Media requests for ministerial comment, contact Communications and Stakeholder Relations: 204-794-0732.

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Winnipeg students devastated after COVID restrictions silence school choirs –



Hundreds of students in Winnipeg have been ordered by the provincial government to stop singing — something a choir teacher says was an ill-informed decision impacting the mental health of students.

“I was just so extremely disappointed because I do not believe the decision was based upon solid ground,” said Maples Collegiate choral teacher Dorothy Dyck.

Since Oct. 26, schools in the Winnipeg metropolitan area and northern Manitoba have been under a code orange in the province’s pandemic response system.

One of the new rules is that indoor choir and the use of wind instruments are not permitted.

That decision is affecting 250 students at Maples Collegiate who participate in six choirs, Dyck said.

Dyck said she doesn’t think Manitoba’s health officials knew all the precautions her school has taken.

“We didn’t get any directive from the province at all,” she said. “We had to figure it out, and so we did. We spent all summer reading, and researching, and waiting for these studies to come out,” she said.

In August, two studies, one from the University of Colorado and one from the University of Cincinnati, looked at how aerosols were spread while singing and playing instruments.

“Out of these studies, things were brought forward for keeping singing as safe as possible, and that’s what we were doing,” Dyck said.

Singing with masks on for 30 minutes in the gym

Along with singing in masks, the rehearsal time was also limited to 30 minutes, something the study out of Colorado found dropped the rate of infection from 87 per cent down to just 12.

The Maples choirs also moved to the gymnasium so everyone could spread out in an open space.

Dyck said the school division’s head of maintenance climbed up into the vents of the gym to get information about the ductwork. A math teacher calculated the air ventilation to determine air was being exchanged every five minutes.

We are as safe as any other activity.​​​​​– Dorothy Dyck, Maples Collegiate choral teacher

“No one is saying that we can guarantee that things are completely safe,” Dyck said. “We now can point to those numbers and know that we are as safe as any other activity.”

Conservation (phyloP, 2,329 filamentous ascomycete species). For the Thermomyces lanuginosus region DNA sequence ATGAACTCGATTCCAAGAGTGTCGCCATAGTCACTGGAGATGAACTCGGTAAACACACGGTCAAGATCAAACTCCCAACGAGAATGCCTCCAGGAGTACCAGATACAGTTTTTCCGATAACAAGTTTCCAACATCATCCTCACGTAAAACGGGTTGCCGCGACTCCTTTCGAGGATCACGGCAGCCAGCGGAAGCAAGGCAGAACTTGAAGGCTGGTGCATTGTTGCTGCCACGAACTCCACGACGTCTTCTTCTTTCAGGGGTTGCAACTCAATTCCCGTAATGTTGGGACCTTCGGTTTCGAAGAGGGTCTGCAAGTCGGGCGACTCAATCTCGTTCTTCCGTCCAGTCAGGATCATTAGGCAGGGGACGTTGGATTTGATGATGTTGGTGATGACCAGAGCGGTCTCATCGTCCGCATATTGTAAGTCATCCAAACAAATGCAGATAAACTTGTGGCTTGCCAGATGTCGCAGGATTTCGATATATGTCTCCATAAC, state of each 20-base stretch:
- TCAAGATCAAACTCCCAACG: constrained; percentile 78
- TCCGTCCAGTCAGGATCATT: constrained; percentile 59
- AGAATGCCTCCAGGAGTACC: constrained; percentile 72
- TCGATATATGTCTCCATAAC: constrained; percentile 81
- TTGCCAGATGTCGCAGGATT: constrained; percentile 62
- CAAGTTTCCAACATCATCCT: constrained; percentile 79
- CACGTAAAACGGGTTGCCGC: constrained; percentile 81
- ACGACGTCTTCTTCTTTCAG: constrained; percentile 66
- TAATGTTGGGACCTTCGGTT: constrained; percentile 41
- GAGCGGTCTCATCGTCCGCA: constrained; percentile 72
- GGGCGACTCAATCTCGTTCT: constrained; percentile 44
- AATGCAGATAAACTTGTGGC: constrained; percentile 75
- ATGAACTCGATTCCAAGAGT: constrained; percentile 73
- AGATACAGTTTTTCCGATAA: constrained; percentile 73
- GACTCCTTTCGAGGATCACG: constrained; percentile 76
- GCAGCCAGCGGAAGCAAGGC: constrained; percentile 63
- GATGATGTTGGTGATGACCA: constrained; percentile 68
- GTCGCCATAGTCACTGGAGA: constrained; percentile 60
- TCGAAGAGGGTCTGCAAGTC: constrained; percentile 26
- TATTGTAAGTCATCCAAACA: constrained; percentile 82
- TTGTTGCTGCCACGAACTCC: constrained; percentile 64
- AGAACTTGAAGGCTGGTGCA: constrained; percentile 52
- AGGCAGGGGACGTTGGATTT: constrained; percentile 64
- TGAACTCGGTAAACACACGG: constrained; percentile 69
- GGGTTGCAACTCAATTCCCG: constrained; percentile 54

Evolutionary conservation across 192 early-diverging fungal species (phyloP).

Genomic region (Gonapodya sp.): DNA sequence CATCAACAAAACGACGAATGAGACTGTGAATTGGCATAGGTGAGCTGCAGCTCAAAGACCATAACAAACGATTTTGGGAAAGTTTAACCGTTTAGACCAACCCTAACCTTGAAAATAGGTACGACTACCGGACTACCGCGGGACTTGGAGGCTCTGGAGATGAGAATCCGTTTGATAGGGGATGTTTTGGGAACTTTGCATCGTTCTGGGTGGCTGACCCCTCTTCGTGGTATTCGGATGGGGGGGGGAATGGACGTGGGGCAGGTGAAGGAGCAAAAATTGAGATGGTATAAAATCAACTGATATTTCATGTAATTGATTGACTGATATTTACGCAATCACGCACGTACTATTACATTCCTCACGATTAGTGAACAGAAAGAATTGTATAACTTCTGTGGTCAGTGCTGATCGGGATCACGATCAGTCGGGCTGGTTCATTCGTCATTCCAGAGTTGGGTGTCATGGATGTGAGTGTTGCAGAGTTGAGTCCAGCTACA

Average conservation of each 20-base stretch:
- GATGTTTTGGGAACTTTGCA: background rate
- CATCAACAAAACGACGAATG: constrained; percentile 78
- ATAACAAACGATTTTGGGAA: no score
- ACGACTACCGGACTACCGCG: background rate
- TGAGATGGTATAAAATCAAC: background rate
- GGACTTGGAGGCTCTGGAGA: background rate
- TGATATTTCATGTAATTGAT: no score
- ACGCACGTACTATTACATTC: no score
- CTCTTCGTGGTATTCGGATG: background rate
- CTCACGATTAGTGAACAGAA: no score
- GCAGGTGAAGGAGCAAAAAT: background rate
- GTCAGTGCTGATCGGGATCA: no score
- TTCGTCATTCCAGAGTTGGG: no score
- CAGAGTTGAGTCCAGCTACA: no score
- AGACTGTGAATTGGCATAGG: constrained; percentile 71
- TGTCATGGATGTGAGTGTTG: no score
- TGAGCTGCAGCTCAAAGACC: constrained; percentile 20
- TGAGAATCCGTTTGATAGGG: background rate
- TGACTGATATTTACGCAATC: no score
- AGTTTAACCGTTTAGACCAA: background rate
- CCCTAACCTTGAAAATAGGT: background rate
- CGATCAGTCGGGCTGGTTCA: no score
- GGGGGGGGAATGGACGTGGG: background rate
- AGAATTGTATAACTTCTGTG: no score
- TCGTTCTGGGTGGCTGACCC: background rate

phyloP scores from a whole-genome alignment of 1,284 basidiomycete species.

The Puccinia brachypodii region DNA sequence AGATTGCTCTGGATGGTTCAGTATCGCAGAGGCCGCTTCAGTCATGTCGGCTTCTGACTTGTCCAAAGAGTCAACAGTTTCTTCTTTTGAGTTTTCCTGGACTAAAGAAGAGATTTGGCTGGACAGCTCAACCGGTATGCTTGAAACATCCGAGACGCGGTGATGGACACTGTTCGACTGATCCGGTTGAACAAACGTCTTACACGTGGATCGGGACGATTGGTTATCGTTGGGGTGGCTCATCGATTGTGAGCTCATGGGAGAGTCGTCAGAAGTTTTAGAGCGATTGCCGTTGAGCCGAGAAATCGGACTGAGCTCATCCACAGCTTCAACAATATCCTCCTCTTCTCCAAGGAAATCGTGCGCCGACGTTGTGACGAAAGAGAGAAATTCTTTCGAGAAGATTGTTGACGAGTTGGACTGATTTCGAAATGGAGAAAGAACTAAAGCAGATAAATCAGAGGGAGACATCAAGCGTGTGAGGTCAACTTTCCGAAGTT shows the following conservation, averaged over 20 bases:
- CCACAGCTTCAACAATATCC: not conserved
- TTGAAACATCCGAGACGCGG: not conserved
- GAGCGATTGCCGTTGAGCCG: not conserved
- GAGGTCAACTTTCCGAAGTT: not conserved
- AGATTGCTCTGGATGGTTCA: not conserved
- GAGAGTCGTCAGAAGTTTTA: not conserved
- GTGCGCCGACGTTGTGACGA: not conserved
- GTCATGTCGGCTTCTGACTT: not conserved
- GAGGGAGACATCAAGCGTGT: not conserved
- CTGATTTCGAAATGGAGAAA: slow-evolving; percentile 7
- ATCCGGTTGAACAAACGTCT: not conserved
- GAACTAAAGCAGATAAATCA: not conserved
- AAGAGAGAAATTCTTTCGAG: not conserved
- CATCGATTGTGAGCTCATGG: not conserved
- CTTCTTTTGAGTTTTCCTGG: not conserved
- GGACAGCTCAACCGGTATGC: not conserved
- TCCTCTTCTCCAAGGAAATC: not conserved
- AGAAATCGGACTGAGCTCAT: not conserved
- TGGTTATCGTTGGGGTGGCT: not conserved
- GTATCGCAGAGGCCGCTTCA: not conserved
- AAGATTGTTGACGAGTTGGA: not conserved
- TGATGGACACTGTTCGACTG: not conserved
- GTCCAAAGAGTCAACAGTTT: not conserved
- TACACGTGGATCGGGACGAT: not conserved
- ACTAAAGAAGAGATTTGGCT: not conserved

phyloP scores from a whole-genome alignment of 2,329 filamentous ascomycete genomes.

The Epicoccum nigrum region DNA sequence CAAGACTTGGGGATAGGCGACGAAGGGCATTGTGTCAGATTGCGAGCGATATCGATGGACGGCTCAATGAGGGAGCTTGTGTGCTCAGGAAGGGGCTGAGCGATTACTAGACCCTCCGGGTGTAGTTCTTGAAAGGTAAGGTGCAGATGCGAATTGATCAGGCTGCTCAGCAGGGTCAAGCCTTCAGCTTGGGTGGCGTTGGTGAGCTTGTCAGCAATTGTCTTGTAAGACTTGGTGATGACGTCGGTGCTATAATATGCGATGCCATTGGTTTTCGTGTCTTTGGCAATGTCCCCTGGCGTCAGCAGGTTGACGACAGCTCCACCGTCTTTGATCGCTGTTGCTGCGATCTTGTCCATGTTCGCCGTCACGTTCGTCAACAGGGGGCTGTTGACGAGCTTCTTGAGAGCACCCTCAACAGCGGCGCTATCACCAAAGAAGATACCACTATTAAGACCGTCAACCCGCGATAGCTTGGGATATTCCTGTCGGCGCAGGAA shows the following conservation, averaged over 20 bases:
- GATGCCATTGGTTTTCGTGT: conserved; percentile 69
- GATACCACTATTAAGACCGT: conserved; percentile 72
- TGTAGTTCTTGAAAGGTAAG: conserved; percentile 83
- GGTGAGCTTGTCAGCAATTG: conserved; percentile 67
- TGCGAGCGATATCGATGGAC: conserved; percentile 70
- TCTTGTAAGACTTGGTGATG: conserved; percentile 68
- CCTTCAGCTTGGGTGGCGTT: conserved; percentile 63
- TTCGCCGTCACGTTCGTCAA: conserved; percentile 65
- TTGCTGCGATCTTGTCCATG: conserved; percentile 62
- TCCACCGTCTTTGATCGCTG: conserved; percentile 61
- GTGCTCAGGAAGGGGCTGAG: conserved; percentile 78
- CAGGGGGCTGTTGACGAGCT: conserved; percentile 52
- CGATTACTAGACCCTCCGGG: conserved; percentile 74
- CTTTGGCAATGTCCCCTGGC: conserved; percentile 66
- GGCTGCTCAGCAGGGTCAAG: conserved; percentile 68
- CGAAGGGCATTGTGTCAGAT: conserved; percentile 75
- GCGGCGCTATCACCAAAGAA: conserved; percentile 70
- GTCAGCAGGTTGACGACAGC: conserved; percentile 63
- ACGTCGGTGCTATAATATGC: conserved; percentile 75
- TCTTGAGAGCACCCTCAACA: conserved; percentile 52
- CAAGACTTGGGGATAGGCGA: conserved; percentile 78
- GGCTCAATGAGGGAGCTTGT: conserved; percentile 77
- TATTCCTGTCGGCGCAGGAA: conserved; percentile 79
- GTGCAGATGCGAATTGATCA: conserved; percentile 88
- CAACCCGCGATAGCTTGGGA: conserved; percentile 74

A spokesperson for the provincial government says its guidelines on music are based on multiple reports globally where participation in a choir was associated with “super-spreader” events, where COVID-19 was spread to many people.

“Infected people may transmit the virus over greater distances through their saliva or respiratory droplets while singing,” the spokesperson wrote.

To date, there have been three confirmed cases of COVID-19 at Maples Collegiate, principal Scott Shier said.

Dyck said the province should take a second look at how schools were running their choirs, rather than just banning them outright.

“They’re kids that are just trying to find their voices,” she said.

She says she worries the pandemic is affecting the mental health of students.

“We see their dead eyes. Their body language: they’re slumped forward, their arms are limp, they don’t really raise their hands when they’re asking questions,” she said.

“We’ve really worked hard at trying to use choir and trying to use singing as breathing life into their bodies and changing their eyes, and we had just started to see some real progress.”

‘Devastated’ at province’s decision

Jashdane Santiago, a Grade 11 student and member of three choirs, said she’s struggling to accept that she can’t sing in choir anymore.

“I was very much devastated,” Santiago said.

Jashdane Santiago, singing in the gymnasium this fall, says choir made her feel like she was flying. Now she says it feels like her wings have been clipped. (Submitted by Jashdane Santiago)

“Being in choir feels like you’re flying. But then with the news saying that you can’t sing anymore, it just felt like the wings that I’ve been flying with were just clipped,” she said.

The choirs already can’t perform, so it was an extra blow to have their rehearsals taken away, she said.

“Everyone had really high hopes that we could still do what we would normally do, but just a bit different than before.”

Javen Cabrera, a Grade 12 student, said he didn’t take the news well either.

“It was heartbreaking,” Cabrera said. “I was confused, hurt, and really angry.”

The pair said they would be happy to take any extra precautions if it meant they could keep singing.

“Singing with other people reminds me that I’m not alone,” Cabrera said.

The superintendent for Seven Oaks School Division said the they are in discussions with the province about the new rules.

“We’re trying to make the province aware of some of the measures the teachers have taken. We’re doing everything we can to keep a strong program going,” Brian O’Leary said.